Another study, the ODYSSEY DM-DYSLIPIDEMIA sought to evaluate the efficacy and safety of alirocumab in type 2 diabetics with high cardiovascular risk and difficulty reaching lipid goals. This study was unique because alirocumab would be compared to usual care in lipid-lowering therapies and the primary outcome was interested in assessing the reduction of non-HDL-C from baseline to week 24 between the two study groups. According to the rationale and design of the ODYSSEY DM-DYSLIPIDEMIA trial, participants were required to have stable and controlled type 2 diabetes, have high risk or established cardiovascular disease and have uncontrolled mixed dyslipidemia on the maximum tolerable statin dose. In this phase 3b/4, open-label, parallel group study, 413 participants were randomized in a 2:1 ratio to receive 75mg alirocumab subcutaneous injection every two week or usual care lipid lowering therapies. Again, participants in the alirocumab study group were given an opportunity to titrate up to 150 mg of alirocumab in week 12 if LDL-C was still ≥ 70 mg/dL at week 8. The results showed alirocumab had a significant reduction of non-HDL-C compared to usual care therapies (37.3% vs 4.7%; p < 0.0001) and a significant difference in mean (32.5%; p < 0.0001). LDL-C, which was also an outcome of interest, was also found to have a significant reduction in the alirocumab study group (43.3% vs 0.3%; p < 0.0001). Common side effect experienced in the alirocumab study group were urinary tract infections, diarrhea and nasopharyngitis. Despite these side effects, researchers reported alirocumab was well tolerated.
In conclusion, the use of alirocumab improved the lipid levels of these participants. These studies also suggest an association with alirocumab reducing the risk of cardiovascular disease. However, more studies with clinical outcomes such as cardiovascular events are necessary to confirm these results. In addition, alirocumab was found to have no impact on glycemic control in patients with diabetes. This gives type 2 diabetic patients another safe and effective option in controlling dyslipidemia. However, health care providers and patients will need to consider the high cost of this medication.
- Many patients with diabetes still have difficulty achieving adequate lipid goals, despite current therapies.
- Alirocumab, in addition to maximum tolerable statin dose, has shown to improved lipid control without affecting glycemic control.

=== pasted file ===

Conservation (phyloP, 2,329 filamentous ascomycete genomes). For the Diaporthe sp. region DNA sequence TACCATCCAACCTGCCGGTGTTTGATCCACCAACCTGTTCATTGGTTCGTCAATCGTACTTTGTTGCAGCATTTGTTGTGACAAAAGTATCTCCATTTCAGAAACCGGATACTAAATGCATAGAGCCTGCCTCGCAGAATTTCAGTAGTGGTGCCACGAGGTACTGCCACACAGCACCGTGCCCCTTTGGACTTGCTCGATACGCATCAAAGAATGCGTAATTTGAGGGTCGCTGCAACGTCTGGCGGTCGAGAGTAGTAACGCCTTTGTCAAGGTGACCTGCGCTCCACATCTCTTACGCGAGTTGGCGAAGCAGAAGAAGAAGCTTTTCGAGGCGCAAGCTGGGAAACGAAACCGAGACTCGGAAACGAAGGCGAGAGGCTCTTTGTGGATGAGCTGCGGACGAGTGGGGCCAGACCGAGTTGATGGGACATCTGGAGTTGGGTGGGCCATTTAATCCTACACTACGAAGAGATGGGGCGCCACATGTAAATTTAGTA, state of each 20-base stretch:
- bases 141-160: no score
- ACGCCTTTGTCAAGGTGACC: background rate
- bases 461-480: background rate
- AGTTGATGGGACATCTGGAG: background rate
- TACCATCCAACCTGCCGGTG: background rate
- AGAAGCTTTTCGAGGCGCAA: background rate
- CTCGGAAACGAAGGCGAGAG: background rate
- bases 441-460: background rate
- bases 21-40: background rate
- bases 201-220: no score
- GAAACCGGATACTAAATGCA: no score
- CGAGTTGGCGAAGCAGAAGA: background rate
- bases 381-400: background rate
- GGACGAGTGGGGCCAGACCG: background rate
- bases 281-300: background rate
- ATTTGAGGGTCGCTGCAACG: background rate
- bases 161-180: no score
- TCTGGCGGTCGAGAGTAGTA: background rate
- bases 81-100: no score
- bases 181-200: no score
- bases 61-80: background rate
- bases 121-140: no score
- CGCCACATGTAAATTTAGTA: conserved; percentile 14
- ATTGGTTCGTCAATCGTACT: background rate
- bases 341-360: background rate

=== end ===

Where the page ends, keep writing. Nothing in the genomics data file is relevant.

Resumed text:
- Improved lipid control with alirocumab can potentially reduce the risk of cardiovascular disease in patients with type 2 diabetes.
American Diabetes Association. Medication That Inhibits PCSK9 Safely Reduces Cardiovascular Risk in Patients with Type 2 Diabetes. Press Release. Available at: http://www.diabetes.org/newsroom/press-releases/2017/leiter-henry-scientific-sessions-2017.html. Accessed June 15, 2017.
PRNewswire. Regeneron and Sanofi Announce Positive Results from First Dedicated Studies Evaluating Praluent® (alirocumab) in Individuals with Diabetes and Hypercholesterolemia. Press Release. Available at: http://www.prnewswire.com/news-releases/regeneron-and-sanofi-announce-positive-results-from-first-dedicated-studies-evaluating-praluent-alirocumab-in-individuals-with-diabetes-and-hypercholesterolemia-300472008.html. Accessed June 15, 2017.
Cariou B, Leiter LA, Müller-Wieland D, et al. Efficacy and safety of alirocumab in insulin-treated patients with type 1 or 2 diabetes and high cardiovascular risk: Rational and design of the ODYSSEY DM-INSULIN trial. Diabetes Metab. 2017. Epub 2017/03/24. doi: 10.1016/j.diabet.2017.01.004
Müller-Wieland D, Leiter LA, Cariou B, et al. Design and rationale of the ODYSSEY DM-DYSLIPIDEMIA trial: lipid-lowering efficacy and safety of alirocumab in individuals with type 2 diabetes and mixed dyslipidemia at high cardiovascular risk. Cardiovascular Diabetology. 2017; 16(1):70 doi: 10.1186/s12933-017-0552-4
Joanna Martinez-Mendez, PharmD Candidate 2018, Lake Erie College of Osteopathic Medicine School of Pharmacy: FL Campus